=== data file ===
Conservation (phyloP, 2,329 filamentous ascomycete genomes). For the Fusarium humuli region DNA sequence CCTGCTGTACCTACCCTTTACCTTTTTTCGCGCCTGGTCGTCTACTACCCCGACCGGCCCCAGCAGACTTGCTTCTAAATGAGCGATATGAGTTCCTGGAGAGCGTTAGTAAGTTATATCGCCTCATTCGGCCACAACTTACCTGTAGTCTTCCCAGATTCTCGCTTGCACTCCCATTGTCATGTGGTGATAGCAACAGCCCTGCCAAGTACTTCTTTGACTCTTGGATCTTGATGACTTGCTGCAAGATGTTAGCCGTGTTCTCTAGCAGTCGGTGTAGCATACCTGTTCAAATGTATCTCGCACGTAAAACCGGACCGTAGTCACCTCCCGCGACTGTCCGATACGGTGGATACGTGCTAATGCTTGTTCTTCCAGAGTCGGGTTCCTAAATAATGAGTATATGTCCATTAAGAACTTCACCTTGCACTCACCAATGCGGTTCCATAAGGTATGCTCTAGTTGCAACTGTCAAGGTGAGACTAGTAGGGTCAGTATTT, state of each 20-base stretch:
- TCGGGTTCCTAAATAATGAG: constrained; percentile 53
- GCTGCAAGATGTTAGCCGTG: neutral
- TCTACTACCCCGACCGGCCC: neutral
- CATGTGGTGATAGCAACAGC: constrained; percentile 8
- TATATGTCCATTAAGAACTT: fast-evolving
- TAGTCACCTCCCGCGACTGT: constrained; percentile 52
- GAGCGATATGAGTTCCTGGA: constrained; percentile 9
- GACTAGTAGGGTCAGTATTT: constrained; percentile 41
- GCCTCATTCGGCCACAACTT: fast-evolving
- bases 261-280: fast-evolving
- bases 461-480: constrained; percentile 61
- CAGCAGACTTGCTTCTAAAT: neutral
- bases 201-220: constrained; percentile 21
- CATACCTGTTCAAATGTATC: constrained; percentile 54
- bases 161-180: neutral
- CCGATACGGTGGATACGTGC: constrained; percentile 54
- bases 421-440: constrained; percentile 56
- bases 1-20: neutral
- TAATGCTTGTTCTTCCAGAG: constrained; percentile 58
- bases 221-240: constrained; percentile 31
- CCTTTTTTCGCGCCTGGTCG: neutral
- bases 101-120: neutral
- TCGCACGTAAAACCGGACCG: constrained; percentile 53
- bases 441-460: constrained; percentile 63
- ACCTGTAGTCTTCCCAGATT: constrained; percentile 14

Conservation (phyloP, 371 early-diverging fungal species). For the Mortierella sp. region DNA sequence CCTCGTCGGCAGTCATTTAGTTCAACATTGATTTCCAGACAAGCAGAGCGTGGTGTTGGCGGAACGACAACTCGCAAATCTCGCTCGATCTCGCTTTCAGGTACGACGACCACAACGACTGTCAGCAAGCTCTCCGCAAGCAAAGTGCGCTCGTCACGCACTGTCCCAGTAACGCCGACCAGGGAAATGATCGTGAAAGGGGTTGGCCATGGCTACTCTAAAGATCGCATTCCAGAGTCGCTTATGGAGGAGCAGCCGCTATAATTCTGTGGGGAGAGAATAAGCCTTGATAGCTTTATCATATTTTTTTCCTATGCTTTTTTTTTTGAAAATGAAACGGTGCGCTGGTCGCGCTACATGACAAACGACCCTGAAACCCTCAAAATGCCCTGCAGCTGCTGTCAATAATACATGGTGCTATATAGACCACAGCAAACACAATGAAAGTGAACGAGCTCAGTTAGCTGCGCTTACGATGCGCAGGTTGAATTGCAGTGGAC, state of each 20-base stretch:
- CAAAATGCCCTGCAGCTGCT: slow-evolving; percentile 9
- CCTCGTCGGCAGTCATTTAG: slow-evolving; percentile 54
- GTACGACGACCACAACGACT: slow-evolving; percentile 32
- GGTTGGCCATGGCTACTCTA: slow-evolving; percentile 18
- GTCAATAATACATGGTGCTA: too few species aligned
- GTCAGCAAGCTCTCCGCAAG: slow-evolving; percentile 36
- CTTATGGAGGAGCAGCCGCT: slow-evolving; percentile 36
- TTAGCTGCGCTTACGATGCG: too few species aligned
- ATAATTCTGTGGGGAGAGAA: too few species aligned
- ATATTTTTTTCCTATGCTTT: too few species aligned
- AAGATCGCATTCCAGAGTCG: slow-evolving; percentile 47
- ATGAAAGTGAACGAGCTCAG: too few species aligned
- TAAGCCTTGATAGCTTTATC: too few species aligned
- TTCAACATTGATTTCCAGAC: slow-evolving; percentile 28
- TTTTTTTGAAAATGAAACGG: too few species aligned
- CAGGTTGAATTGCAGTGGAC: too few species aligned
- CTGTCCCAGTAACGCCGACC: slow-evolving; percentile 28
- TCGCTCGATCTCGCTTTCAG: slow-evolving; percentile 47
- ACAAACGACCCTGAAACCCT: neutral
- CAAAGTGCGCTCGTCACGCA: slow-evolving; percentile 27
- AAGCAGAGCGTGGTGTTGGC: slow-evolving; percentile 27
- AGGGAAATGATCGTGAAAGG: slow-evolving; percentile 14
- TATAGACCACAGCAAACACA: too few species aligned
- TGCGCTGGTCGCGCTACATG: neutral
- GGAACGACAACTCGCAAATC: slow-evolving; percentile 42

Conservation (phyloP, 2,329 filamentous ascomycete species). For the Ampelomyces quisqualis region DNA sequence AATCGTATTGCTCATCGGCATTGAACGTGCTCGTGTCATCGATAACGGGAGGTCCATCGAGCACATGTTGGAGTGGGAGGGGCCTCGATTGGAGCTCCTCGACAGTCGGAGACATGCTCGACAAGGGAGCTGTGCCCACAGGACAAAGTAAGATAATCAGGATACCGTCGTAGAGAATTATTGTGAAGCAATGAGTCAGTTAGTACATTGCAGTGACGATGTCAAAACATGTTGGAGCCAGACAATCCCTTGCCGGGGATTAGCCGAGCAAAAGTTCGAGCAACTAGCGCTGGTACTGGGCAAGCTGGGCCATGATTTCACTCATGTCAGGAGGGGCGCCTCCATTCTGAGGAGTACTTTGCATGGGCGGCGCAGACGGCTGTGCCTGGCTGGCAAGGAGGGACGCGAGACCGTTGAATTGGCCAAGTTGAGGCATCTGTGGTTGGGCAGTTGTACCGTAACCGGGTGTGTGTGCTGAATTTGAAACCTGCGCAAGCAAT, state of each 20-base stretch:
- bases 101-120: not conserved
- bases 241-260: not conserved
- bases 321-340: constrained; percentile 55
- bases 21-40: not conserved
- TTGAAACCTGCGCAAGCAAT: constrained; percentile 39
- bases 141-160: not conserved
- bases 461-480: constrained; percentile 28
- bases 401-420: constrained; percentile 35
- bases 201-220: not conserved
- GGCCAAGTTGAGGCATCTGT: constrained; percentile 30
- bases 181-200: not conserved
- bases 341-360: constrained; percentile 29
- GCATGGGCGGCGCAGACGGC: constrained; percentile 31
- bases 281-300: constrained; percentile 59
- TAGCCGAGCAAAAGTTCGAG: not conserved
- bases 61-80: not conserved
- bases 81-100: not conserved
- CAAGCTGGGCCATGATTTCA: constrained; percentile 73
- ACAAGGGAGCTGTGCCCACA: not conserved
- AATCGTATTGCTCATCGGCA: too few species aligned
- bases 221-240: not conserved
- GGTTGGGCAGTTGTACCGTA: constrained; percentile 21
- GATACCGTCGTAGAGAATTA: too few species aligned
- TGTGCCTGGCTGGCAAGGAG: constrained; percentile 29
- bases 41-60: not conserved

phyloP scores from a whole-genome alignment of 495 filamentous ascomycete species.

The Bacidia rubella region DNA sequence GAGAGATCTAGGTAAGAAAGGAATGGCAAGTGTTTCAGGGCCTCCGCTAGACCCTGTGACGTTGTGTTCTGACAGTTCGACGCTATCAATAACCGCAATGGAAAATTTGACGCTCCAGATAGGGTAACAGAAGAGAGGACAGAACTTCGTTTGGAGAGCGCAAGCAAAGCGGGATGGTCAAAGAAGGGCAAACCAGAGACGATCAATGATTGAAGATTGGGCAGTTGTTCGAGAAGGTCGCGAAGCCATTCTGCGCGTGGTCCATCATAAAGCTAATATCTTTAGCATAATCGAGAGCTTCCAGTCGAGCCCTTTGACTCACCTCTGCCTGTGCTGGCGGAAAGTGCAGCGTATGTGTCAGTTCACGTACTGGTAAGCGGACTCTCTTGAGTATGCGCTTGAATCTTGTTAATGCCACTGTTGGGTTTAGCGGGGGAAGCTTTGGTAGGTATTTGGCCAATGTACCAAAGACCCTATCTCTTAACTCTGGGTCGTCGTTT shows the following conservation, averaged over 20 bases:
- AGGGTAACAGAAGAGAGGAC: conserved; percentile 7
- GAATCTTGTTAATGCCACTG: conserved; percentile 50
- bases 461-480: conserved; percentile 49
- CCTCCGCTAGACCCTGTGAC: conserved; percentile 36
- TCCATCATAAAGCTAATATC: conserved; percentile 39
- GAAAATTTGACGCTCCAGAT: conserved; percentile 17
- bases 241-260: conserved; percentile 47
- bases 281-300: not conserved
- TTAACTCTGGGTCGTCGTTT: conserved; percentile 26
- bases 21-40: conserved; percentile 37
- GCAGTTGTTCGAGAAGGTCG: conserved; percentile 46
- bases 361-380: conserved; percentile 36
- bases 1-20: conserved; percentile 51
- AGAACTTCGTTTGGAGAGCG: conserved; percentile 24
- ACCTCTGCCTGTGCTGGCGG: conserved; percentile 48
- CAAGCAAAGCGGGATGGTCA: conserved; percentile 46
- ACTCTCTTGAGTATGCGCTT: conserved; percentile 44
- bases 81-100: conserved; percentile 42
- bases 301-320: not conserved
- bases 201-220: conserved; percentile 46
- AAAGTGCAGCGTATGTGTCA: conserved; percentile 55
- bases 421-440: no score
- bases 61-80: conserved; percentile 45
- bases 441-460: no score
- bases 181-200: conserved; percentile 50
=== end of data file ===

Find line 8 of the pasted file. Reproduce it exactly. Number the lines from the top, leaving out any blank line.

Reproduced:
- GAGCGATATGAGTTCCTGGA: constrained; percentile 9